• Image Manipulation
  • Programming Logic
  • Introduction to Audio
  • Design Concepts
  • Introduction Scripting Languages
  • Design Layout
  • Introduction to Authoring
  • Intermediate Authoring
  • Digital Illustration
  • Introduction to User Centered Design
  • Usability Testing
  • Project Management
  • Designing for Dynamic Web Sites
  • Designing for Server Side Technology
  • Integrated Information Design
  • E-Learning Design

I'm looking for my proving ground.

At The Art Institutes system of schools, creativity is our core, our calling, our culture. Web Design & Interactive Media is built on that creative foundation. It’s also built on our knowledge that a creative career is not for the faint of heart. Because it’s tough out there, it’s tough in here. But we temper the tough with the support you need to make your creativity marketable. We provide the mentoring and real-world experience you need to prevail, with faculty* who’ve worked in the field and internship possibilities at successful businesses. Here, you’ll be encouraged and expected to be bold. To take risks. To push yourself and the people around you. So if your heart is telling you that you belong in a creative field, you belong here. It’s the hardest thing you’ll ever love.

*Credentials and experience levels vary by faculty and instructors.

 

Meet our Faculty

  • Patrick Brunelli-Guerra

    Culinary Arts

    "Never say that something is impossible. See every challenge as a new opportunity for you to grow even more."

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    Patrick Brunelli-Guerra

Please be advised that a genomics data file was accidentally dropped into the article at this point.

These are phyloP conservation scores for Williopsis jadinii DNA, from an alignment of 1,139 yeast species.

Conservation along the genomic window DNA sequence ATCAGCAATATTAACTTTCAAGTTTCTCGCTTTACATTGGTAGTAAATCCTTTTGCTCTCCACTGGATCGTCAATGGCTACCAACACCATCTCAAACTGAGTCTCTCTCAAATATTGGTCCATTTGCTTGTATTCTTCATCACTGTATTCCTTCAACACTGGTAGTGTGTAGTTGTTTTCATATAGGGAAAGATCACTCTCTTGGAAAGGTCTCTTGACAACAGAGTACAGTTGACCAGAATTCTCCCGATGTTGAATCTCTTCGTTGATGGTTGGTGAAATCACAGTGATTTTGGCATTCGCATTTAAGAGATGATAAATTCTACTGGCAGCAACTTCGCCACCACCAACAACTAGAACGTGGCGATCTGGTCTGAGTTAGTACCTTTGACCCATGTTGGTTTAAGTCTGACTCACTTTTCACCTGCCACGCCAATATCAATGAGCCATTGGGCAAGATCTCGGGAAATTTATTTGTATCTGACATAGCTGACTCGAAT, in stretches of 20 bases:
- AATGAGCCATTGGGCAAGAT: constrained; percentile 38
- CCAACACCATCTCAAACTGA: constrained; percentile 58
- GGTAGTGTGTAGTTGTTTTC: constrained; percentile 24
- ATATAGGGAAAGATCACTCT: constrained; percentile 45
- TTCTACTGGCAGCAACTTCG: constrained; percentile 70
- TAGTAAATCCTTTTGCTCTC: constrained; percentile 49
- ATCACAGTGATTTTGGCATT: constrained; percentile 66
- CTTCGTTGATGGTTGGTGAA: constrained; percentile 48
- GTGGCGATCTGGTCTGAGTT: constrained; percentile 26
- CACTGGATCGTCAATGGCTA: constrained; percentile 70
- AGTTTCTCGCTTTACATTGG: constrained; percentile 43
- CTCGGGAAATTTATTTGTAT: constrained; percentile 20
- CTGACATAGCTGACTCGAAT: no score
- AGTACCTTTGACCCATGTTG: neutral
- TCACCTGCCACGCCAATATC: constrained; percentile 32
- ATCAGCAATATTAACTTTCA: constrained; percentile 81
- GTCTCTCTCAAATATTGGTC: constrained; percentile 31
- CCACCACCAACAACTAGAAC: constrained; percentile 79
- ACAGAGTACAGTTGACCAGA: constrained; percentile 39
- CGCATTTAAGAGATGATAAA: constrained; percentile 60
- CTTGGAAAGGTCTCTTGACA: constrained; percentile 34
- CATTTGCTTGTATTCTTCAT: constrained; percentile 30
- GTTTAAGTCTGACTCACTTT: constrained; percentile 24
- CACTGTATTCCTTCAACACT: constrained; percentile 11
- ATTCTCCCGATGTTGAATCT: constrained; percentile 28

Was there a defining moment when you knew you were destined to become a creative professional?

    I’ve always had a passion for cooking. When I was 13 I spent my summer vacation washing dishes at my uncle’s Italian restaurant. I was fascinated by how he prepared all these intriguing, delicious dishes. Two years later, I started a culinary apprentice in Switzerland.

    How do you weave your professional background into the classroom experience?

    I always combine the basic techniques with real-life examples from my experience as an executive chef. We end each class with a recap of techniques and cooking methods, then apply them to a situation in a restaurant kitchen. It helps students understand what’s expected of them once they graduate.

    What class assignment exemplifies your approach to teaching and mentoring?

    In my Senior Culinary Practicum Class, I show students the final product, then work backwards and explain the steps it takes to get there. I don’t like to hand them all the answers on a silver platter; I want them to think for themselves.